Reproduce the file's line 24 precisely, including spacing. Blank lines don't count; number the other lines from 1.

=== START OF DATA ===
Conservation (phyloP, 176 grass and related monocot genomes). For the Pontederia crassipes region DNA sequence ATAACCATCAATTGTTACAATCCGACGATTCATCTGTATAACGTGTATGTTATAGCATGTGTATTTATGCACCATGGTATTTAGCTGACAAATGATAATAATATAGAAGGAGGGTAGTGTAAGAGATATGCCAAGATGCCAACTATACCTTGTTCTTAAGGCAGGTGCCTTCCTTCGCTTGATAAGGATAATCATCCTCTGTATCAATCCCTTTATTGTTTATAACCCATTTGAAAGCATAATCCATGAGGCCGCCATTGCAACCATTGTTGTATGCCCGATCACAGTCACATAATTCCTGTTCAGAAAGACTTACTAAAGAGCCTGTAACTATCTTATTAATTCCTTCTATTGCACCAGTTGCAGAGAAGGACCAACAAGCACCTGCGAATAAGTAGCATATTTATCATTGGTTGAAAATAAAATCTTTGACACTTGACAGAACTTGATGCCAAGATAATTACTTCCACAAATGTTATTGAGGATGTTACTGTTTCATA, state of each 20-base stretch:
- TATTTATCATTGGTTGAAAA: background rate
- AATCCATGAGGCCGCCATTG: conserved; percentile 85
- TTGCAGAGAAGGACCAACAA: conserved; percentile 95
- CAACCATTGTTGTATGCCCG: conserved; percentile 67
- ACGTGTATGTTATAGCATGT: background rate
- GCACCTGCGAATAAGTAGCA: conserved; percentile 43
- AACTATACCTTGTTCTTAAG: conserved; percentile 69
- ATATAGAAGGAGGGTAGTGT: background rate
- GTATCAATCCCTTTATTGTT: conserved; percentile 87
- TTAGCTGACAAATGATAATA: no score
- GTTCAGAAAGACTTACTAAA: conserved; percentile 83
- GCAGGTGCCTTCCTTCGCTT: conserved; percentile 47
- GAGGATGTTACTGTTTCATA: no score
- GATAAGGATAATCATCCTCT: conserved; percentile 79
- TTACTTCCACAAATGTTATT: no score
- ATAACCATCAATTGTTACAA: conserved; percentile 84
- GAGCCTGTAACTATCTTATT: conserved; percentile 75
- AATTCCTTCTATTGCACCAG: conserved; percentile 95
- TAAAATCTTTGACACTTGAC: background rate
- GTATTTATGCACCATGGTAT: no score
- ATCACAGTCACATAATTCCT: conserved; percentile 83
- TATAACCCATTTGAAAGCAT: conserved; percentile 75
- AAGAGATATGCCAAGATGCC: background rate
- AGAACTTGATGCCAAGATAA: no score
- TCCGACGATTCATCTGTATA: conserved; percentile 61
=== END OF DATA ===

- AAGAGATATGCCAAGATGCC: background rate